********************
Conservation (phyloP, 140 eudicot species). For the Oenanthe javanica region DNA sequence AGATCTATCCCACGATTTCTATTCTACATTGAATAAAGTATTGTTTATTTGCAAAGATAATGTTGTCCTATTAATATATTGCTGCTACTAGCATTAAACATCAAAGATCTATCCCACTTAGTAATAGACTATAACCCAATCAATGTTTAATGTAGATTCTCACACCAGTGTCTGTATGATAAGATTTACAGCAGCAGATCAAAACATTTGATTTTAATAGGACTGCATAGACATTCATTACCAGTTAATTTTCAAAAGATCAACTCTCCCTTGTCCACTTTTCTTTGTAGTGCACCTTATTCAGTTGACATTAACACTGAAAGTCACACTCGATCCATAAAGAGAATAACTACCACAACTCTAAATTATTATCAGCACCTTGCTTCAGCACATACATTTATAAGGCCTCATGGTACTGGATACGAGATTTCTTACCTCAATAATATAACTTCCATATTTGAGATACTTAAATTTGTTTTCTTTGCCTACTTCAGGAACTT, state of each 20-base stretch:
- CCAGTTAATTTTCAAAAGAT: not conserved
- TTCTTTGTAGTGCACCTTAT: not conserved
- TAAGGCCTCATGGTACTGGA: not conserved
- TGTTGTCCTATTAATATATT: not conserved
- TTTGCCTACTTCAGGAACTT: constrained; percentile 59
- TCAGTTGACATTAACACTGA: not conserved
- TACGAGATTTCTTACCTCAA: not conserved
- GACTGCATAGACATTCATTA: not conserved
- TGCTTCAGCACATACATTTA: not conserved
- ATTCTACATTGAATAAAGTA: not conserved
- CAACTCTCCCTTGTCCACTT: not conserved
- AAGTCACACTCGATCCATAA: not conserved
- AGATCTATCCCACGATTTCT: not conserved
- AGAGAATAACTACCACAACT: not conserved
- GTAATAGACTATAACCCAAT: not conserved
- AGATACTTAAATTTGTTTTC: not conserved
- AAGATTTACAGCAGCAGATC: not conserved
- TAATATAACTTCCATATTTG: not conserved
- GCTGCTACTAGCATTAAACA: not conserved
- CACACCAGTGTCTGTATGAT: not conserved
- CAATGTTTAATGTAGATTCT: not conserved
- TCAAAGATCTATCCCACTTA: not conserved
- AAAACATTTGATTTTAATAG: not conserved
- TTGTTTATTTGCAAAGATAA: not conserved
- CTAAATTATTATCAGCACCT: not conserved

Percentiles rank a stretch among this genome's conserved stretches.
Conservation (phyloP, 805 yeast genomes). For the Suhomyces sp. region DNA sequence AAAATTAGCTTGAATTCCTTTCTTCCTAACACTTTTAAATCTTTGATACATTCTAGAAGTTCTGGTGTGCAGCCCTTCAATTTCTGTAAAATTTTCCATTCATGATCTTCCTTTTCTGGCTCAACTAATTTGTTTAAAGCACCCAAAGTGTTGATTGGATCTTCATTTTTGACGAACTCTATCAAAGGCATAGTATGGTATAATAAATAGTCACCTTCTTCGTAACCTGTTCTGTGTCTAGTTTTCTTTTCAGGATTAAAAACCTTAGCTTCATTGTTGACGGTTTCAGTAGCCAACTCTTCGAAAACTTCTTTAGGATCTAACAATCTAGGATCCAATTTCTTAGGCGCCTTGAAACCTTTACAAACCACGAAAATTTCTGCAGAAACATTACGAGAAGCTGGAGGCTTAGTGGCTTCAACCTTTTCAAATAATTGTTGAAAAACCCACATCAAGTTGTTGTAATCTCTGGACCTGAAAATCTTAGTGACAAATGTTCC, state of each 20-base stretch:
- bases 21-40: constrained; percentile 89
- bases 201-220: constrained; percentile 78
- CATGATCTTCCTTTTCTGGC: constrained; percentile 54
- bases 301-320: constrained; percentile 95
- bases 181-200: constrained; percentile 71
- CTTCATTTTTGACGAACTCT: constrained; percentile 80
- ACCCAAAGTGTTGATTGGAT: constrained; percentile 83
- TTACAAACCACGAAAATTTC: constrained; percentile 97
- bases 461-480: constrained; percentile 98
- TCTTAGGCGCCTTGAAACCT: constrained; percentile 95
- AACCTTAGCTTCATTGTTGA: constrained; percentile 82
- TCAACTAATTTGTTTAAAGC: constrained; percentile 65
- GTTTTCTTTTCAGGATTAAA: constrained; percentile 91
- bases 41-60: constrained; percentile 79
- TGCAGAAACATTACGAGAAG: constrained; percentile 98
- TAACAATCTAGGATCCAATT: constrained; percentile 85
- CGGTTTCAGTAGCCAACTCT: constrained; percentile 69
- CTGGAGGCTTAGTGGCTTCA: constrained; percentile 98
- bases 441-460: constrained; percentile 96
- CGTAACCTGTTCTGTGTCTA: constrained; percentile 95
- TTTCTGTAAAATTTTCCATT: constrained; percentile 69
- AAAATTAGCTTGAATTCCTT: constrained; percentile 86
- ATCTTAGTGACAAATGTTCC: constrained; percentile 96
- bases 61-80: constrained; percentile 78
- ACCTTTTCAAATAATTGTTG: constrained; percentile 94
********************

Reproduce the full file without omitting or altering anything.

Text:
Conservation (phyloP, 140 eudicot species). For the Oenanthe javanica region DNA sequence AGATCTATCCCACGATTTCTATTCTACATTGAATAAAGTATTGTTTATTTGCAAAGATAATGTTGTCCTATTAATATATTGCTGCTACTAGCATTAAACATCAAAGATCTATCCCACTTAGTAATAGACTATAACCCAATCAATGTTTAATGTAGATTCTCACACCAGTGTCTGTATGATAAGATTTACAGCAGCAGATCAAAACATTTGATTTTAATAGGACTGCATAGACATTCATTACCAGTTAATTTTCAAAAGATCAACTCTCCCTTGTCCACTTTTCTTTGTAGTGCACCTTATTCAGTTGACATTAACACTGAAAGTCACACTCGATCCATAAAGAGAATAACTACCACAACTCTAAATTATTATCAGCACCTTGCTTCAGCACATACATTTATAAGGCCTCATGGTACTGGATACGAGATTTCTTACCTCAATAATATAACTTCCATATTTGAGATACTTAAATTTGTTTTCTTTGCCTACTTCAGGAACTT, state of each 20-base stretch:
- CCAGTTAATTTTCAAAAGAT: not conserved
- TTCTTTGTAGTGCACCTTAT: not conserved
- TAAGGCCTCATGGTACTGGA: not conserved
- TGTTGTCCTATTAATATATT: not conserved
- TTTGCCTACTTCAGGAACTT: constrained; percentile 59
- TCAGTTGACATTAACACTGA: not conserved
- TACGAGATTTCTTACCTCAA: not conserved
- GACTGCATAGACATTCATTA: not conserved
- TGCTTCAGCACATACATTTA: not conserved
- ATTCTACATTGAATAAAGTA: not conserved
- CAACTCTCCCTTGTCCACTT: not conserved
- AAGTCACACTCGATCCATAA: not conserved
- AGATCTATCCCACGATTTCT: not conserved
- AGAGAATAACTACCACAACT: not conserved
- GTAATAGACTATAACCCAAT: not conserved
- AGATACTTAAATTTGTTTTC: not conserved
- AAGATTTACAGCAGCAGATC: not conserved
- TAATATAACTTCCATATTTG: not conserved
- GCTGCTACTAGCATTAAACA: not conserved
- CACACCAGTGTCTGTATGAT: not conserved
- CAATGTTTAATGTAGATTCT: not conserved
- TCAAAGATCTATCCCACTTA: not conserved
- AAAACATTTGATTTTAATAG: not conserved
- TTGTTTATTTGCAAAGATAA: not conserved
- CTAAATTATTATCAGCACCT: not conserved

Percentiles rank a stretch among this genome's conserved stretches.
Conservation (phyloP, 805 yeast genomes). For the Suhomyces sp. region DNA sequence AAAATTAGCTTGAATTCCTTTCTTCCTAACACTTTTAAATCTTTGATACATTCTAGAAGTTCTGGTGTGCAGCCCTTCAATTTCTGTAAAATTTTCCATTCATGATCTTCCTTTTCTGGCTCAACTAATTTGTTTAAAGCACCCAAAGTGTTGATTGGATCTTCATTTTTGACGAACTCTATCAAAGGCATAGTATGGTATAATAAATAGTCACCTTCTTCGTAACCTGTTCTGTGTCTAGTTTTCTTTTCAGGATTAAAAACCTTAGCTTCATTGTTGACGGTTTCAGTAGCCAACTCTTCGAAAACTTCTTTAGGATCTAACAATCTAGGATCCAATTTCTTAGGCGCCTTGAAACCTTTACAAACCACGAAAATTTCTGCAGAAACATTACGAGAAGCTGGAGGCTTAGTGGCTTCAACCTTTTCAAATAATTGTTGAAAAACCCACATCAAGTTGTTGTAATCTCTGGACCTGAAAATCTTAGTGACAAATGTTCC, state of each 20-base stretch:
- bases 21-40: constrained; percentile 89
- bases 201-220: constrained; percentile 78
- CATGATCTTCCTTTTCTGGC: constrained; percentile 54
- bases 301-320: constrained; percentile 95
- bases 181-200: constrained; percentile 71
- CTTCATTTTTGACGAACTCT: constrained; percentile 80
- ACCCAAAGTGTTGATTGGAT: constrained; percentile 83
- TTACAAACCACGAAAATTTC: constrained; percentile 97
- bases 461-480: constrained; percentile 98
- TCTTAGGCGCCTTGAAACCT: constrained; percentile 95
- AACCTTAGCTTCATTGTTGA: constrained; percentile 82
- TCAACTAATTTGTTTAAAGC: constrained; percentile 65
- GTTTTCTTTTCAGGATTAAA: constrained; percentile 91
- bases 41-60: constrained; percentile 79
- TGCAGAAACATTACGAGAAG: constrained; percentile 98
- TAACAATCTAGGATCCAATT: constrained; percentile 85
- CGGTTTCAGTAGCCAACTCT: constrained; percentile 69
- CTGGAGGCTTAGTGGCTTCA: constrained; percentile 98
- bases 441-460: constrained; percentile 96
- CGTAACCTGTTCTGTGTCTA: constrained; percentile 95
- TTTCTGTAAAATTTTCCATT: constrained; percentile 69
- AAAATTAGCTTGAATTCCTT: constrained; percentile 86
- ATCTTAGTGACAAATGTTCC: constrained; percentile 96
- bases 61-80: constrained; percentile 78
- ACCTTTTCAAATAATTGTTG: constrained; percentile 94